In a week or two it won't hurt even when you laugh. 


Posted by

Morphine (oramorph} worked for me.  No you won't get addicted - using it for pain as per instructions. 

Posted by

Thank you everyone for your advice. I eventually went back to the ward as kept having leaking and pain. Apparently I have an infection- so given 2 weeks of antibiotics. Also one of the buttons was too tight as spotted by the nurse so she cut it off which felt better. It is still uncomfortable but I can drive now and sleeping better so slight improvement! 

Posted by

Hi Plymouth, I'm glad you have found some degree of relief. I had a PEG fitted when having my tonsils removed in February and had more problems recovering from the tube than the tonsils! 

I did feel bloated but didn't have the other problems you describe. After a few days of appalling stomach cramps I ended up in A and E only to discover I was severely constipated, muchbto the amusement of the doctor! Apparently the bowels are well known for going on strike if they detect any kind of trauma. Anyway, easily fixed, but do look out for it if you are getting cramps.

Other than that, I had a lot of soreness around the site where the tube goes in and had to see the nurses every few days to have it dressed etc. I cursed it at the time, but I would have starved to death without it - one week after the end of treatment I now can't take anything orally, so it is a lifesaver!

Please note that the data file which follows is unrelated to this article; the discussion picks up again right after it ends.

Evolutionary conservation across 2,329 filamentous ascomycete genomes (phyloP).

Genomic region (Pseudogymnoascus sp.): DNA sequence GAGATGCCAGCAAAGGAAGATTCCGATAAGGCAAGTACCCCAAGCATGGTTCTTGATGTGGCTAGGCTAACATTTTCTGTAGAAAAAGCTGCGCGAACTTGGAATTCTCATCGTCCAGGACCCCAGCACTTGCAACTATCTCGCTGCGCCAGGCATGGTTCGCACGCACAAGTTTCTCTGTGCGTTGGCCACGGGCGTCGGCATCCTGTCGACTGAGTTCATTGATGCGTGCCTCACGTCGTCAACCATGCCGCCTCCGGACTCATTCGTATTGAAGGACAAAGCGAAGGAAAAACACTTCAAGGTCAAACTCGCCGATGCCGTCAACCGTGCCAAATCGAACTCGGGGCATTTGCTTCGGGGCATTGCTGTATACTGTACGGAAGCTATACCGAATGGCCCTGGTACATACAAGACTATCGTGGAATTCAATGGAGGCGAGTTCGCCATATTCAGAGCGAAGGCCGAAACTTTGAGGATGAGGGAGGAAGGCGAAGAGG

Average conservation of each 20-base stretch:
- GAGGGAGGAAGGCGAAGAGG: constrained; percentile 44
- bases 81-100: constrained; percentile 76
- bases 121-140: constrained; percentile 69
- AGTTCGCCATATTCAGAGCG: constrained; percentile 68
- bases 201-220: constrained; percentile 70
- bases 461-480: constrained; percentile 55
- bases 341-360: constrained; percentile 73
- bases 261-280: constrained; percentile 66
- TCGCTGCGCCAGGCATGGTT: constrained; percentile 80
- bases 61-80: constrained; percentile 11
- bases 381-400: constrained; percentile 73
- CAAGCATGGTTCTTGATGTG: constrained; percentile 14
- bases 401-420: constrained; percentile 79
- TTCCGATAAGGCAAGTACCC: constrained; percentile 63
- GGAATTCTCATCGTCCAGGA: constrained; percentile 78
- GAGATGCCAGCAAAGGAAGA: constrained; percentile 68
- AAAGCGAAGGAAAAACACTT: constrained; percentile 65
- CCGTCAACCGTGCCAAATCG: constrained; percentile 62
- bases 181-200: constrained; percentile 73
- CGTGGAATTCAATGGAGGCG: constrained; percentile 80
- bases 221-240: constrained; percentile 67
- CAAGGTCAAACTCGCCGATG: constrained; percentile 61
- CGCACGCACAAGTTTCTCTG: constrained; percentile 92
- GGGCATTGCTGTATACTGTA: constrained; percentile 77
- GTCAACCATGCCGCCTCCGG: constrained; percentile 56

Good luck with your treatment - we'll be here for you as you go through it.

Light of the world
Posted by

Hi there Allicat- my husband ended up in a&e after having a peg in- he had really bad abdominal pain-so much so people were letting him go first in the queue when we arrived. The doctor was brilliant-checked him very thoroughly in view of his history I think. The cause was fizzy water- a relief but a bit embarrassing!

Posted by

Hi Josie,

Made me cry reading your post. Worse than childbirth and the feeling that no-one believed that you were in that much pain. That's exactly how I'm feeling. I had my PEG fitted 4 days ago and yes, the buttons are tight, but the muscle pain is so much worse.

If my partner wasn't here all the time I'd not be able to sit or stand as I can't use my tummy muscles. He's a star, apart from the fact that he's a funny guy and keeps coming out with one liners that make me laugh....not funny ATM! Ouch!